The :checked CSS pseudo-class selector represents any radio (), checkbox (), or option ( in a ) element that is checked or toggled to an on state.
The checked and unchecked statements specify the overflow-checking context for integral-type arithmetic operations and conversions. When integer arithmetic overflow occurs, the overflow-checking context defines what happens. In a checked context, a System.OverflowException is thrown; if overflow happens in a constant expression, a compile-time error occurs. In an unchecked context, the operation result is truncated by discarding any high-order bits that don't fit in the destination type. For example, in the case of addition it wraps from the maximum value to the minimum value. The following example shows both the same operation in both a checked and unchecked context:
The behavior of user-defined operators and conversions in the case of the overflow of the corresponding result type can differ from the one described in the previous paragraph. In particular, user-defined checked operators might not throw an exception in a checked context.
The checked and unchecked statements and operators only affect the overflow-checking context for those operations that are textually inside the statement block or operator's parentheses, as the following example shows:
At the preceding example, the first invocation of the Multiply local function shows that the checked statement doesn't affect the overflow-checking context within the Multiply function as no exception is thrown. At the second invocation of the Multiply function, the expression that calculates the second argument of the function is evaluated in a checked context and results in an exception as it's textually inside the block of the checked statement.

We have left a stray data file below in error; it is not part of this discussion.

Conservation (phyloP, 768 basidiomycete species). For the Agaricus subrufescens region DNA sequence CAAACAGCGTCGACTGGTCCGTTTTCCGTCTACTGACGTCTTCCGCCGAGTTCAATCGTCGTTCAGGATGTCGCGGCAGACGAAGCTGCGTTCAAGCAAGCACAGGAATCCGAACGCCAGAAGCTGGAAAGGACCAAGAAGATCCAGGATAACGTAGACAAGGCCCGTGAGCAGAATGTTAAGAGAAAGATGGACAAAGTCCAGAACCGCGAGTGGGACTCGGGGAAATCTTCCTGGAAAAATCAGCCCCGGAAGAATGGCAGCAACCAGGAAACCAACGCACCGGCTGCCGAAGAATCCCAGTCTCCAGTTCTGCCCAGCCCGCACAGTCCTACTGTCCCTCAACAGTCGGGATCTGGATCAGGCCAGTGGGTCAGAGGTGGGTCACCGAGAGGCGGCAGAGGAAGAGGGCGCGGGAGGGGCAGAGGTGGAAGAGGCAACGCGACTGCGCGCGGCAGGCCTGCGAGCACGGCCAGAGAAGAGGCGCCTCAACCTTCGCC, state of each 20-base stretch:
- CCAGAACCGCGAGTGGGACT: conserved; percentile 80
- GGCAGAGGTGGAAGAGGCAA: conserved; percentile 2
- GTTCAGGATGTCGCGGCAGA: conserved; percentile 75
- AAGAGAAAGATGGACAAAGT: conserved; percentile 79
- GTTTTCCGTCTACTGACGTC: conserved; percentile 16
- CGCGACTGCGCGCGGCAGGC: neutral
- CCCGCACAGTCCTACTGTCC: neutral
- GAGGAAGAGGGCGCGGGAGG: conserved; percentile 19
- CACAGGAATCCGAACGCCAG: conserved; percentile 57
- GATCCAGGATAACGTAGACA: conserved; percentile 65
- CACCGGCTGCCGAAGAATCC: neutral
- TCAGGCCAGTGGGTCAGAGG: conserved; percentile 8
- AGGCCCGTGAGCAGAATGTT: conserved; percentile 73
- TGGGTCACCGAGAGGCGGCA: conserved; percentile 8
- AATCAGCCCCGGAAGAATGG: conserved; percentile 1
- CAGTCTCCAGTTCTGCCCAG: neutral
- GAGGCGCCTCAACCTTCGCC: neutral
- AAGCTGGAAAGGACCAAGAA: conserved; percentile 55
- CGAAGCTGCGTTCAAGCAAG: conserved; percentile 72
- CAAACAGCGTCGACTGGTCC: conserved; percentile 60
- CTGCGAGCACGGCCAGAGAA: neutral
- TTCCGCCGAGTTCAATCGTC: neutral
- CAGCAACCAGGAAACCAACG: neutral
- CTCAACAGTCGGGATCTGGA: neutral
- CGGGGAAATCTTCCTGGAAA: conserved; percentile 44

If you don't specify the overflow-checking context, the value of the CheckForOverflowUnderflow compiler option defines the default context for non-constant expressions. By default the value of that option is unset and integral-type arithmetic operations and conversions are executed in an unchecked context.
Constant expressions are evaluated by default in a checked context and a compile-time error occurs in the case of an overflow. You can explicitly specify an unchecked context for a constant expression with the unchecked statement or operator.
Your first two checked bags fly free® at Southwest (weight and size limits apply). Skis1 and golf bags2 may also fly free, and surfboards fly free in Hawaii.3 Each additional bag and any oversized bag (more than 50 pounds or larger than 62 inches) is $75 per item, one-way. See restrictions and limitations below.
1Snow ski equipment includes: one pair of skis or one snowboard, one set of poles, and one pair of ski/snowboard boots encased in a container(s) acceptable to Carrier. When submitting ski equipment for one free bag, Southwest Airlines® allows up to two bags (containing one set of snow skis, ski poles, and snow boots) to count as one item, even if they are packed and tagged separately. 2A golf bag can be substituted for one checked bag. Weight limits apply. 3Surfboard bag containing a surfboard(s) when traveling on flights between the islands of Hawaii can be substituted for one checked bag. Weight limits apply.